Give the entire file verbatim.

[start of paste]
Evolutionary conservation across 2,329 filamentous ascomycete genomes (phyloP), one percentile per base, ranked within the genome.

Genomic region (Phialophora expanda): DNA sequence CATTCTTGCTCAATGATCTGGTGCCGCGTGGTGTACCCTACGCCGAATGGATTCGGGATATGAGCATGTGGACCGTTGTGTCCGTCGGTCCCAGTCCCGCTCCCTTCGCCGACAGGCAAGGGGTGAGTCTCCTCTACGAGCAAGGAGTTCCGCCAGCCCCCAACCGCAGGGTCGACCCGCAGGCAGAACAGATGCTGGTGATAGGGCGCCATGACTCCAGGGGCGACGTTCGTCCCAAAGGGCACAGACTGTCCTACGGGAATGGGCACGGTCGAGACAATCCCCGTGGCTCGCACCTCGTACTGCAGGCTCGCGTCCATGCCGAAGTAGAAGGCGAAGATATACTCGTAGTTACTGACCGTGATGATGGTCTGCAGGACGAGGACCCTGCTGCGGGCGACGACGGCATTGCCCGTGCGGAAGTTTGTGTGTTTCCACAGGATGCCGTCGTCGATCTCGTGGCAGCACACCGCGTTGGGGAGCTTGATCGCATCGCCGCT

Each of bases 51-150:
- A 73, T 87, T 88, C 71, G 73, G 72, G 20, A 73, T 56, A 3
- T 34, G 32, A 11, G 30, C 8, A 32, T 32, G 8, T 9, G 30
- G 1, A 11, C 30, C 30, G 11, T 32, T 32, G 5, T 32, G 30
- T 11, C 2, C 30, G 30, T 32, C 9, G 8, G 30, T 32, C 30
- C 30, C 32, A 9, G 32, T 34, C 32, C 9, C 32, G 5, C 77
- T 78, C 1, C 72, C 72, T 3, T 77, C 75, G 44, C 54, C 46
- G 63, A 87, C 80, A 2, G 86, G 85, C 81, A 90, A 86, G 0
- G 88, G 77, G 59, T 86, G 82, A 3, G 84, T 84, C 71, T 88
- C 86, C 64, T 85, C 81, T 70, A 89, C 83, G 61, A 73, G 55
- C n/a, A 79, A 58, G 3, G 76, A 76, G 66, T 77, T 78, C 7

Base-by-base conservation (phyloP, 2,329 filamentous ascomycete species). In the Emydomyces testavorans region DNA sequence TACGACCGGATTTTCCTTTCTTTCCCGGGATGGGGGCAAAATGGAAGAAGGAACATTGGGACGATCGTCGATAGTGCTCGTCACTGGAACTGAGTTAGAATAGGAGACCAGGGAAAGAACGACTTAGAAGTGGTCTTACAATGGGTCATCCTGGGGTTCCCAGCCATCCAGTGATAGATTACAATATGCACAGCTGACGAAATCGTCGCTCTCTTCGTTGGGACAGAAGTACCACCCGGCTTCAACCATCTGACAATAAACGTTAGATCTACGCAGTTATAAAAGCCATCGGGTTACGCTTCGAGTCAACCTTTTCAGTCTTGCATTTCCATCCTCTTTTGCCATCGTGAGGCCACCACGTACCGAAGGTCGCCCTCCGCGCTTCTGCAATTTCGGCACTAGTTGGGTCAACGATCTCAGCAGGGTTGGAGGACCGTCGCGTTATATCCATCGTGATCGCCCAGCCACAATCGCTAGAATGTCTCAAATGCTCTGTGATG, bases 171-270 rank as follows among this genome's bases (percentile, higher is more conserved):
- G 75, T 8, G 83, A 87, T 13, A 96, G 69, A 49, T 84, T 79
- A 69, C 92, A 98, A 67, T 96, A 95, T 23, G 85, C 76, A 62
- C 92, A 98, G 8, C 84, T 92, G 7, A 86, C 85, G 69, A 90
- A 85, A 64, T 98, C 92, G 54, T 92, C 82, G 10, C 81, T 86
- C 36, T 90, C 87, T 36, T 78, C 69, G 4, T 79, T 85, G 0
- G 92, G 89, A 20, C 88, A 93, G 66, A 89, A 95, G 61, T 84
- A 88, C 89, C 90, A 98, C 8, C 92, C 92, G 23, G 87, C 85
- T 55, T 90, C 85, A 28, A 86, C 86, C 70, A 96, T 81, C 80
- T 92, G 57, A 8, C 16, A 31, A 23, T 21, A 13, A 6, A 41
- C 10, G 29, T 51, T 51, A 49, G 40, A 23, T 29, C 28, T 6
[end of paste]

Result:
Evolutionary conservation across 2,329 filamentous ascomycete genomes (phyloP), one percentile per base, ranked within the genome.

Genomic region (Phialophora expanda): DNA sequence CATTCTTGCTCAATGATCTGGTGCCGCGTGGTGTACCCTACGCCGAATGGATTCGGGATATGAGCATGTGGACCGTTGTGTCCGTCGGTCCCAGTCCCGCTCCCTTCGCCGACAGGCAAGGGGTGAGTCTCCTCTACGAGCAAGGAGTTCCGCCAGCCCCCAACCGCAGGGTCGACCCGCAGGCAGAACAGATGCTGGTGATAGGGCGCCATGACTCCAGGGGCGACGTTCGTCCCAAAGGGCACAGACTGTCCTACGGGAATGGGCACGGTCGAGACAATCCCCGTGGCTCGCACCTCGTACTGCAGGCTCGCGTCCATGCCGAAGTAGAAGGCGAAGATATACTCGTAGTTACTGACCGTGATGATGGTCTGCAGGACGAGGACCCTGCTGCGGGCGACGACGGCATTGCCCGTGCGGAAGTTTGTGTGTTTCCACAGGATGCCGTCGTCGATCTCGTGGCAGCACACCGCGTTGGGGAGCTTGATCGCATCGCCGCT

Each of bases 51-150:
- A 73, T 87, T 88, C 71, G 73, G 72, G 20, A 73, T 56, A 3
- T 34, G 32, A 11, G 30, C 8, A 32, T 32, G 8, T 9, G 30
- G 1, A 11, C 30, C 30, G 11, T 32, T 32, G 5, T 32, G 30
- T 11, C 2, C 30, G 30, T 32, C 9, G 8, G 30, T 32, C 30
- C 30, C 32, A 9, G 32, T 34, C 32, C 9, C 32, G 5, C 77
- T 78, C 1, C 72, C 72, T 3, T 77, C 75, G 44, C 54, C 46
- G 63, A 87, C 80, A 2, G 86, G 85, C 81, A 90, A 86, G 0
- G 88, G 77, G 59, T 86, G 82, A 3, G 84, T 84, C 71, T 88
- C 86, C 64, T 85, C 81, T 70, A 89, C 83, G 61, A 73, G 55
- C n/a, A 79, A 58, G 3, G 76, A 76, G 66, T 77, T 78, C 7

Base-by-base conservation (phyloP, 2,329 filamentous ascomycete species). In the Emydomyces testavorans region DNA sequence TACGACCGGATTTTCCTTTCTTTCCCGGGATGGGGGCAAAATGGAAGAAGGAACATTGGGACGATCGTCGATAGTGCTCGTCACTGGAACTGAGTTAGAATAGGAGACCAGGGAAAGAACGACTTAGAAGTGGTCTTACAATGGGTCATCCTGGGGTTCCCAGCCATCCAGTGATAGATTACAATATGCACAGCTGACGAAATCGTCGCTCTCTTCGTTGGGACAGAAGTACCACCCGGCTTCAACCATCTGACAATAAACGTTAGATCTACGCAGTTATAAAAGCCATCGGGTTACGCTTCGAGTCAACCTTTTCAGTCTTGCATTTCCATCCTCTTTTGCCATCGTGAGGCCACCACGTACCGAAGGTCGCCCTCCGCGCTTCTGCAATTTCGGCACTAGTTGGGTCAACGATCTCAGCAGGGTTGGAGGACCGTCGCGTTATATCCATCGTGATCGCCCAGCCACAATCGCTAGAATGTCTCAAATGCTCTGTGATG, bases 171-270 rank as follows among this genome's bases (percentile, higher is more conserved):
- G 75, T 8, G 83, A 87, T 13, A 96, G 69, A 49, T 84, T 79
- A 69, C 92, A 98, A 67, T 96, A 95, T 23, G 85, C 76, A 62
- C 92, A 98, G 8, C 84, T 92, G 7, A 86, C 85, G 69, A 90
- A 85, A 64, T 98, C 92, G 54, T 92, C 82, G 10, C 81, T 86
- C 36, T 90, C 87, T 36, T 78, C 69, G 4, T 79, T 85, G 0
- G 92, G 89, A 20, C 88, A 93, G 66, A 89, A 95, G 61, T 84
- A 88, C 89, C 90, A 98, C 8, C 92, C 92, G 23, G 87, C 85
- T 55, T 90, C 85, A 28, A 86, C 86, C 70, A 96, T 81, C 80
- T 92, G 57, A 8, C 16, A 31, A 23, T 21, A 13, A 6, A 41
- C 10, G 29, T 51, T 51, A 49, G 40, A 23, T 29, C 28, T 6